$("#audioplayer")[0].currentTime = 0; // return the audio file back to the beginning
}

If you want to include some volume controls, those can be added in a snap as well:

$("#volumeUp").click(function(){
    $("#audioplayer")[0].volume +=0.1;
}
 
$("#volumeDown").click(function(){
    $("#audioplayer")[0].volume -=0.1;
}

Try it out and let me know what you think. Your homework is to come up with some unique audio player functionality and share it here!

-Cassandra

November 27, 2012

Tips and Tricks - Building a jQuery Plugin (Part 1)

I've written several blogs detailing the use of different jQuery plugins (like Select2, LazyLoad and equalHeights), and in the process, I've noticed an increasing frustration among the development community when it comes to building jQuery plugins. The resources and documentation I've found online have not as clear and easy as they could be, so in my next few posts, I'll break down the process to make jQuery plugin creation simple and straightforward. In this post, we'll cover the basic structure of a plugin and where to insert your own functionality, and in Part 2, we'll pick a simple task and add on to our already-made structure.

Before I go any further, it's probably important to address a question you might be asking yourself: "Why would I want to make my own plugin?" The best reason that comes to my mind is portability. If you've ever created a large-scale project, take a look back into your source code and note how many of the hundreds of lines of jQuery code you could put into a plugin to reuse on a different project. You probably invested a lot of time and energy into that code, so it doesn't make sense to reinvent the wheel if you ever need that functionality again. If that's not enough of a reason for you, I can also tell you that if you develop your own jQuery plugin, you'll level-up in cool points, and the jQuery community will love you.

For this post, let's create a jQuery plugin that simply returns, "This is our awesome plugin!" Our first step involves putting together the basic skeleton used by every plugin:

(function($) {
    $.fn.slPlugin = function() {
 
            // Awesome plugin stuff goes here
    };
}) (jQuery);

This is your template — your starting point. Practice it. Remember it. Love it. The "slPlugin" piece is what I chose to name this plugin. It's best to name your plugin something unique ... I always run a quick Google search to ensure I don't duplicate the name of a plugin I (or someone else) might need to use in a project alongside my plugin. In this case, we're calling the example plugin slPlugin because SoftLayer is awesome, and I like naming my plugins after awesome things. I'll save this code in a file called jquery.slPlugin.js.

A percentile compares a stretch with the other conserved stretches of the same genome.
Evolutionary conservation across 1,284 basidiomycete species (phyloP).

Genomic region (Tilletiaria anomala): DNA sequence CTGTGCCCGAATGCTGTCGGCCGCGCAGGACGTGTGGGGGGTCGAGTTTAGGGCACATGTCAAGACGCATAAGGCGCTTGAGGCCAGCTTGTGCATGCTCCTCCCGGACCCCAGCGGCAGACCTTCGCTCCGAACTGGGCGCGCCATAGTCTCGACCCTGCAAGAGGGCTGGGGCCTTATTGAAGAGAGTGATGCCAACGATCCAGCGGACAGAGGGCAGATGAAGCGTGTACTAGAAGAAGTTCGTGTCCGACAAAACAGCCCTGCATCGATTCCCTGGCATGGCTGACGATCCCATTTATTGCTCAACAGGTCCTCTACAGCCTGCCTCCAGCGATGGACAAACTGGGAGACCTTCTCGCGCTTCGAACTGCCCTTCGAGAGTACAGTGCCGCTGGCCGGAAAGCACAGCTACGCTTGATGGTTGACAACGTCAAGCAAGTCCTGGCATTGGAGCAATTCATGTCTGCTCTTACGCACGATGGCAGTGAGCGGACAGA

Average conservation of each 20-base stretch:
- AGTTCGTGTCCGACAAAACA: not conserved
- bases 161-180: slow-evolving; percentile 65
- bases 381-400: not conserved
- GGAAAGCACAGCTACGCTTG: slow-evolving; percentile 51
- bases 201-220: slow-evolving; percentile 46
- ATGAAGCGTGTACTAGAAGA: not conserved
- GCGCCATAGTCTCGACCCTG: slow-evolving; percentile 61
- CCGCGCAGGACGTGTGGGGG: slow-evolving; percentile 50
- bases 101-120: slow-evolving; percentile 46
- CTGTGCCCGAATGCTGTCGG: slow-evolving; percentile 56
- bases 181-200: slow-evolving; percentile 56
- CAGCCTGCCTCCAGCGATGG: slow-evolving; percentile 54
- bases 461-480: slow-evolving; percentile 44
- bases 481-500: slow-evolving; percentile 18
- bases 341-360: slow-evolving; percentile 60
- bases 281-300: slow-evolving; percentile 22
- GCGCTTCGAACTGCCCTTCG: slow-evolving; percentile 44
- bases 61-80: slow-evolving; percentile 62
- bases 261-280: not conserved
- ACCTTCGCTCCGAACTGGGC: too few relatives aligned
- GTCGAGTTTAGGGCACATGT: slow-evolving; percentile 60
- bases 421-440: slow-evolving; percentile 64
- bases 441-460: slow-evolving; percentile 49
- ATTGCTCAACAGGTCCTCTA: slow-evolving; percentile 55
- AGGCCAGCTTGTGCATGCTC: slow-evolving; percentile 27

Now that we have our plugin's skeleton, let's add some default values for variables:

(function($) {
    $.fn.slPlugin = function(options) {
            var defaults = {
                myVar: "default", // this will be the default value of this var
                anotherVar: 0,
                coolVar: "this is cool",                
            };
            var options = $.extend(defaults, options);
    };
}) (jQuery);

Let's look at the changes we made between the first example and this one. You'll notice that in our second line we added "options" to become $.fn.slPlugin = function(options) {. We do this because our function is now accepting arguments, and we need to let the function know that. The next difference you come across is the var defaults blurb. In this section, we're providing default values for our variables. If you don't define values for a given variable when you call the plugin, these default values will be used.

Now let's have our plugin return the message we want to send:

(function($) {
    $.fn.slPlugin = function(options) {
            var defaults = {
                myVar: "This is", // this will be the default value of this var
                anotherVar: "our awesome",